J.D. Cahill is the toughest U.S. Marshal they've got, just the sound of his name makes bad guys stop in their tracks, so when his two young boy's want to get his attention they decide to ... See full summary »
Joe Kidd is a former bounty hunter and all-around tough-guy in the American Southwest. When a band of Mexicans find their U. S. land claims denied and all relevant records destroyed in a courthouse fire, they turn to force of arms. Luis Chama is their charismatic leader, spouting revolutionary rhetoric and demanding land reform. A wealthy landowner with interests in the disputed area, Frank Harlan, decides to settle things his own way. He hires a band of killers and wants Joe Kidd to help them track Chama. Initially, Kidd wants to avoid any involvement, until Chama makes the mistake of stealing Kidd's horses and terrorizing his friends. Written by
Tad Dibbern <DIBBERN_D@a1.mscf.upenn.edu>
Writer Elmore Leonard certainly did know something about classic firearms. From Frank Harlan's Custom Savage 99 (1899), Olin Mingo's Remington-Keene sporter (1880) in .45-70, Lamarr Simms Mauser C-96 (1896) broomhandle and Joe's Cased Ross Rifle sporter model M-10 (1910) in .280 Ross. Leonard took special care to ensure all weapons (even the optics) were period accurate for that movie, being set in pre-statehood New Mexico territory (1912). See more »
Just before Mingo is shot by Joe Kidd with the sniper rifle, Mingo's glove is shown already covered with blood, holding his own rifle. After he reacts to being shot in the chest, he presses the glove to his chest wound, then holds up his hand to reveal the blood. See more »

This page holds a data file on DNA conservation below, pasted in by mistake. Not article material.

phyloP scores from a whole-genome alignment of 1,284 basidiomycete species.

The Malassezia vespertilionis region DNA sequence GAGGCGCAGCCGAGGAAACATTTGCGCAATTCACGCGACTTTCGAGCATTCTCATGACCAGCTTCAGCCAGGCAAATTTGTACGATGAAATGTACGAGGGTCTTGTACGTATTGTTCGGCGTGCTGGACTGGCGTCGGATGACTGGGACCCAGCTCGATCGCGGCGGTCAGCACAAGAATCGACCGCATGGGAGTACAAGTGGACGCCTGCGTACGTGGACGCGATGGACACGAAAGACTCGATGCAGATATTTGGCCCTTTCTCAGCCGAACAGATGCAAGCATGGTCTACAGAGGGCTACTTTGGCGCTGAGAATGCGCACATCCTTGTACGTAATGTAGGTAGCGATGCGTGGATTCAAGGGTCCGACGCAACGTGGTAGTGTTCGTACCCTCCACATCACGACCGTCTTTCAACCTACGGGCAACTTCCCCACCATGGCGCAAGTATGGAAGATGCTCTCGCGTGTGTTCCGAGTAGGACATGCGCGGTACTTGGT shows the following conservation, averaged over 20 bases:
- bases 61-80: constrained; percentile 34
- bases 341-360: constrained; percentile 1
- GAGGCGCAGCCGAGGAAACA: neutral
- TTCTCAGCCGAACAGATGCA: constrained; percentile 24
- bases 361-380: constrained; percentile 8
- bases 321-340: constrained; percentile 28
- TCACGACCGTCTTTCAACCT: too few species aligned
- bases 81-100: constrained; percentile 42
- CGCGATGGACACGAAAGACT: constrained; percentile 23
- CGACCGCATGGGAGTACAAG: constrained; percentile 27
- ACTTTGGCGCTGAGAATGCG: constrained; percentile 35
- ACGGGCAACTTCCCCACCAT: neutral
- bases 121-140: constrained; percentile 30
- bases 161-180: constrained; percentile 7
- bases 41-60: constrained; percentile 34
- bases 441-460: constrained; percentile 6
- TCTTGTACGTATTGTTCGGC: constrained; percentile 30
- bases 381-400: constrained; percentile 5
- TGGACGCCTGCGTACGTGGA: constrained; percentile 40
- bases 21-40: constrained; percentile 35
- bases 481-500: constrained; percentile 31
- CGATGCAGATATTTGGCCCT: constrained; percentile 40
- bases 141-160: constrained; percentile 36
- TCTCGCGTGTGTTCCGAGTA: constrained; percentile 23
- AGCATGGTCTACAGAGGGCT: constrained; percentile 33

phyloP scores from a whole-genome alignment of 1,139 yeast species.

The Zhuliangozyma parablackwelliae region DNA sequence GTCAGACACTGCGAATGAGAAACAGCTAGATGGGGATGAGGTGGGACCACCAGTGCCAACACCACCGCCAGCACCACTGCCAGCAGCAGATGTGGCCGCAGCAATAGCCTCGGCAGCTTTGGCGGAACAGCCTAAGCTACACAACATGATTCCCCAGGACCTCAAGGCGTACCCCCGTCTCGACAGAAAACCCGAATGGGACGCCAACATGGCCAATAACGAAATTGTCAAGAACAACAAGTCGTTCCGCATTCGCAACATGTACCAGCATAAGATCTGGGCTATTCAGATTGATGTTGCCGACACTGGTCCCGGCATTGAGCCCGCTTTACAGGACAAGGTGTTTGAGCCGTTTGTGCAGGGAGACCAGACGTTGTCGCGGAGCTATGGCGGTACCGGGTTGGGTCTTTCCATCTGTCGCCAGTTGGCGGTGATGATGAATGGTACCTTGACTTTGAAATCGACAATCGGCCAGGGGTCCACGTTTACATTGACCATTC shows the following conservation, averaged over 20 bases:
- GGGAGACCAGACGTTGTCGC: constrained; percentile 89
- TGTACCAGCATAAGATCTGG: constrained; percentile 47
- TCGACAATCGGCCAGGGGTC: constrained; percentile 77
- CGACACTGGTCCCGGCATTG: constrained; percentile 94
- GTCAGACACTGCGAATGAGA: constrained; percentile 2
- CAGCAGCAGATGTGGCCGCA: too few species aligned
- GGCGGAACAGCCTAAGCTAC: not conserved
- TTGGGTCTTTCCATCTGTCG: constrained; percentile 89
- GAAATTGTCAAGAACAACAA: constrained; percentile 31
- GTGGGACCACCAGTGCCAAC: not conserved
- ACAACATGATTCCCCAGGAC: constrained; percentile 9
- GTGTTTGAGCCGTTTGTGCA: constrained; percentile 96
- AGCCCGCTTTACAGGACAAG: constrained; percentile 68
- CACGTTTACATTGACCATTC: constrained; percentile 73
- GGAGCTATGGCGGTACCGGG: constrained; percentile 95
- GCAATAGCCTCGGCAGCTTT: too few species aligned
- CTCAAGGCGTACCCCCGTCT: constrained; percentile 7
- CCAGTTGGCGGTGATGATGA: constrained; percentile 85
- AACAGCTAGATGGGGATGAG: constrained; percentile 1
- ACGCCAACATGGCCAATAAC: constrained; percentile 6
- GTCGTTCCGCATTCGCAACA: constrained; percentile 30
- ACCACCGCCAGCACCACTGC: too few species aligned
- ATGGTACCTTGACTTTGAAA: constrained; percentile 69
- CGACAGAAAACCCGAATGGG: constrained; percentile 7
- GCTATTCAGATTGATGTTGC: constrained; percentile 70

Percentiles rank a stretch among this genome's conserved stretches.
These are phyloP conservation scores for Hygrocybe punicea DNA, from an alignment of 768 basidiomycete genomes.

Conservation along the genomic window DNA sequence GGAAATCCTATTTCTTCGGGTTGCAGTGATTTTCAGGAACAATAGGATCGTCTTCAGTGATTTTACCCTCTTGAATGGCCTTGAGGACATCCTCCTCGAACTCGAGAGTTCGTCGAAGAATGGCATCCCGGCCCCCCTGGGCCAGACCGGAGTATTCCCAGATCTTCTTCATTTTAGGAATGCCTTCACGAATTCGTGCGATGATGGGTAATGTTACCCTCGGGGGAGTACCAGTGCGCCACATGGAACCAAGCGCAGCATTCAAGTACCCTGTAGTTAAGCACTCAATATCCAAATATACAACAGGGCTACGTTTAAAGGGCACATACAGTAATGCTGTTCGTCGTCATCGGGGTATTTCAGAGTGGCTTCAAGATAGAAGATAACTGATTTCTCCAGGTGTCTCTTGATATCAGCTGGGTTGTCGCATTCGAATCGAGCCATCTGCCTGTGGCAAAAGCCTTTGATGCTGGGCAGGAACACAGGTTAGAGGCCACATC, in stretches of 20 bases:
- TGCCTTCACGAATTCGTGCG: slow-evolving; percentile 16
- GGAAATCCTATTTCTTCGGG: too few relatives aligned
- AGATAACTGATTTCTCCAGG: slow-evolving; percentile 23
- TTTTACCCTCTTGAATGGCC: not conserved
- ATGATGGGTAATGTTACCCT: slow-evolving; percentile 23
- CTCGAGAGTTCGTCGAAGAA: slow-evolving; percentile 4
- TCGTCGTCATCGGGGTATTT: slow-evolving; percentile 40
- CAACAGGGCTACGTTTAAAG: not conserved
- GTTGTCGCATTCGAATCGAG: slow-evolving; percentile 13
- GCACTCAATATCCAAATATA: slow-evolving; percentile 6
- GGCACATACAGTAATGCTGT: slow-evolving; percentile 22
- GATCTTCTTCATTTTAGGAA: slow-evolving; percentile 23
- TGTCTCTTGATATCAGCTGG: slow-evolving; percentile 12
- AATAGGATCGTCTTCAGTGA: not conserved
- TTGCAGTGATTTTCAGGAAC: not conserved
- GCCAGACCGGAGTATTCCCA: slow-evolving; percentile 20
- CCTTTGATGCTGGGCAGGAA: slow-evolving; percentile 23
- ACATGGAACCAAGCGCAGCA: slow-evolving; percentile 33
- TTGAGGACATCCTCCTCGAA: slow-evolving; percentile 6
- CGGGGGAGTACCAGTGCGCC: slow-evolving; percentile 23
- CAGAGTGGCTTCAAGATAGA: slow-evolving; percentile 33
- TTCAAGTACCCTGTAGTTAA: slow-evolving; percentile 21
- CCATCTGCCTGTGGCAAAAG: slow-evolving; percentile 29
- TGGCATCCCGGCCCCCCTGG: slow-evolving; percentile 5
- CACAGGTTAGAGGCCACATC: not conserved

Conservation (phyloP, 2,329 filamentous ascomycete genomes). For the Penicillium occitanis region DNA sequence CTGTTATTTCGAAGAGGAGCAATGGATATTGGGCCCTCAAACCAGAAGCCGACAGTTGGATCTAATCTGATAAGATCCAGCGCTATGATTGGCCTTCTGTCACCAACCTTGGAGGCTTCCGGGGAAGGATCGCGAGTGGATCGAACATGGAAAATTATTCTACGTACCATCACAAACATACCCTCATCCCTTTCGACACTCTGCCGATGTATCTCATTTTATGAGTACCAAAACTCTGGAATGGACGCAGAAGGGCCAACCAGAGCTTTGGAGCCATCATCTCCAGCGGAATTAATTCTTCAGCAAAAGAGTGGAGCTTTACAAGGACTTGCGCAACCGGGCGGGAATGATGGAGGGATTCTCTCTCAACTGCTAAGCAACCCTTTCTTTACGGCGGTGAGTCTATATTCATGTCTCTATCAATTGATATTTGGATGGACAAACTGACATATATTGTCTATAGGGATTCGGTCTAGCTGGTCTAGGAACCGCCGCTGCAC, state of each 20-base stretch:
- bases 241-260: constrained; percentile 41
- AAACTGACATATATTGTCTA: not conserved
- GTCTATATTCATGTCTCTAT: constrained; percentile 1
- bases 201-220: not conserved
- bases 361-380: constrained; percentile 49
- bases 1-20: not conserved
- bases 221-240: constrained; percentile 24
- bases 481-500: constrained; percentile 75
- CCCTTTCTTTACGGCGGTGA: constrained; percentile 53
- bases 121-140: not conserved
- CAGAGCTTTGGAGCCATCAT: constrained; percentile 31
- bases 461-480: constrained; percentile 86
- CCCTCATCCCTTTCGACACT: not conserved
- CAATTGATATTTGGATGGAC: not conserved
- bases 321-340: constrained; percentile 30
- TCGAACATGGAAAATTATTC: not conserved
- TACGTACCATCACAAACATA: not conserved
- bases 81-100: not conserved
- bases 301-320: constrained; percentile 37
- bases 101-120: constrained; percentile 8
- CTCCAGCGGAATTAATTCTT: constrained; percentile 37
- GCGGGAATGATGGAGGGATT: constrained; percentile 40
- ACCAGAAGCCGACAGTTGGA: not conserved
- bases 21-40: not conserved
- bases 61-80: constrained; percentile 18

[With Lamar pointing a gun at him]
Lamar, I gotta dollar here says I can break your neck 'for you get that rig moved a half inch.
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Critics who point out the flaws in Joe Kidd are dead-on. Few A-budget Westerns are as muddled as this scripted mess. Just try to figure out the murky motivations that guide Eastwood's shifting loyalties as he bounces from Duvall to Saxon to the sheriff, or is it the other way around. By film's end, my head was spinning. And just why would Chicano insurgent Saxon entrust his fate to an Anglo judicial system he so clearly despises. Figure that one out too. While through it all Clint gives us his best humorless squint. One thing for sure--he's getting no help from director Sturges who appears to have gone on holiday. Throw in a gratuitous seduction scene that's nearly laughable, a swipe at social conscience replete with phony Mexican accents, an incredibly staged train crash, and the end result is Eastwood's weakest Western. I realize that for many fans, "Eastwood" and "bad Movie" are a contradiction in terms. Nonetheless, the real train wreck here is the movie itself.
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